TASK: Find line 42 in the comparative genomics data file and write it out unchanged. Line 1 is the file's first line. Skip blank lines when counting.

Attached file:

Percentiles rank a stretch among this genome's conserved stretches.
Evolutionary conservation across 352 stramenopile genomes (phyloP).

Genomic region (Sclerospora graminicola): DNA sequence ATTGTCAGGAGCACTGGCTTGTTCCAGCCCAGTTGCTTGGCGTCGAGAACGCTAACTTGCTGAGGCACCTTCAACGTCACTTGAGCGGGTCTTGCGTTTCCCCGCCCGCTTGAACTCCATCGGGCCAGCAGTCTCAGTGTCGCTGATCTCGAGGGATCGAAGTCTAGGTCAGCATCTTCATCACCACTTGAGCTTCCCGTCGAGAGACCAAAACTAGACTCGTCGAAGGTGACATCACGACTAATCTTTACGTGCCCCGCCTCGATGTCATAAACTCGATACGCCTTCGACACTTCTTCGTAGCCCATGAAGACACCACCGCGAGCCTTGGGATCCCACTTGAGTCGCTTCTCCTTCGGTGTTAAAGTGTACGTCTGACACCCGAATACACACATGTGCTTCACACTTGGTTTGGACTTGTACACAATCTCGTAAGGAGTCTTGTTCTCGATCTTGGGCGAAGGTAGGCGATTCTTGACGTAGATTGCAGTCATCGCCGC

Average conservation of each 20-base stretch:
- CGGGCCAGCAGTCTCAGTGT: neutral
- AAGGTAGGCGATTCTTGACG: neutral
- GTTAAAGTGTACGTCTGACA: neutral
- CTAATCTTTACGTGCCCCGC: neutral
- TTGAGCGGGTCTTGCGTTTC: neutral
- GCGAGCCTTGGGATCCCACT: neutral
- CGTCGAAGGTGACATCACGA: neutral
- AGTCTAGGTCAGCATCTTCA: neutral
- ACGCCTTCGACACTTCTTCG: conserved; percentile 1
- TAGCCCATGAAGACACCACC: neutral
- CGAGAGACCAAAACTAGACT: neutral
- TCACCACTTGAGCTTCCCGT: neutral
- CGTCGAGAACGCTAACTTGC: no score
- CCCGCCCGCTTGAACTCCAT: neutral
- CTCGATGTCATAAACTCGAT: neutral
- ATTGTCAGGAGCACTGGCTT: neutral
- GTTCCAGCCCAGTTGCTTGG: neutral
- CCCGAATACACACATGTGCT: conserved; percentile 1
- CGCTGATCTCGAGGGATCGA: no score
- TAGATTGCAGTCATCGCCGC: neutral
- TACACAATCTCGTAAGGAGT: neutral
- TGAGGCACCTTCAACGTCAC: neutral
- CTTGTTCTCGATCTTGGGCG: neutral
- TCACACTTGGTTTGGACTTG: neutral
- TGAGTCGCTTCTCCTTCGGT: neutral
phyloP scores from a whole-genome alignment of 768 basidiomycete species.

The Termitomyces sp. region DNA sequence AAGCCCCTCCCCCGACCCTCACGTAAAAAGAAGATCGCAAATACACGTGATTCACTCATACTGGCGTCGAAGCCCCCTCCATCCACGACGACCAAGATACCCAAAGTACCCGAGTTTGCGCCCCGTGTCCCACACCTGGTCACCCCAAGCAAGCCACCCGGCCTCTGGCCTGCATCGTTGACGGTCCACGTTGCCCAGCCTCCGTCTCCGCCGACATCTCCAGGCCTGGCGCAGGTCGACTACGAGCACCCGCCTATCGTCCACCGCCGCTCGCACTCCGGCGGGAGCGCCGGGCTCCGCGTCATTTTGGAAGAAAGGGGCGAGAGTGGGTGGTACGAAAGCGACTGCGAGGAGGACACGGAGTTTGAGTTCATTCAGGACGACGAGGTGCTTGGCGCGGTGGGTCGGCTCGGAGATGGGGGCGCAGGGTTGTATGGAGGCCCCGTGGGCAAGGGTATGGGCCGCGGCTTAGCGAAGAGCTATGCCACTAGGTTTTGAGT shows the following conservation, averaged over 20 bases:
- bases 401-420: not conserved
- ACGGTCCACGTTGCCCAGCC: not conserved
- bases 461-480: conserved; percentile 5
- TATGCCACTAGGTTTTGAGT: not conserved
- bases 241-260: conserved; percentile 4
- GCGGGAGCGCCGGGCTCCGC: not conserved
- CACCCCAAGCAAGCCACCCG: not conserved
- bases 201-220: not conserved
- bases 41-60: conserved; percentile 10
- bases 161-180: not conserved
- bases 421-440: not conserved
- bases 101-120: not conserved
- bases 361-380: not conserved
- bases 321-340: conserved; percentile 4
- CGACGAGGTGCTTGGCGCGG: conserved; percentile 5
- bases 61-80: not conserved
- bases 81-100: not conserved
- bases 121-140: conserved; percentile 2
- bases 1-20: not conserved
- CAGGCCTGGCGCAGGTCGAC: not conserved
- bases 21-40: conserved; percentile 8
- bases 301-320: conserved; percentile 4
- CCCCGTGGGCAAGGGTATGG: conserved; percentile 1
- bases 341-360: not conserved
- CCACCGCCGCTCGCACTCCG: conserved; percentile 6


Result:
- bases 421-440: not conserved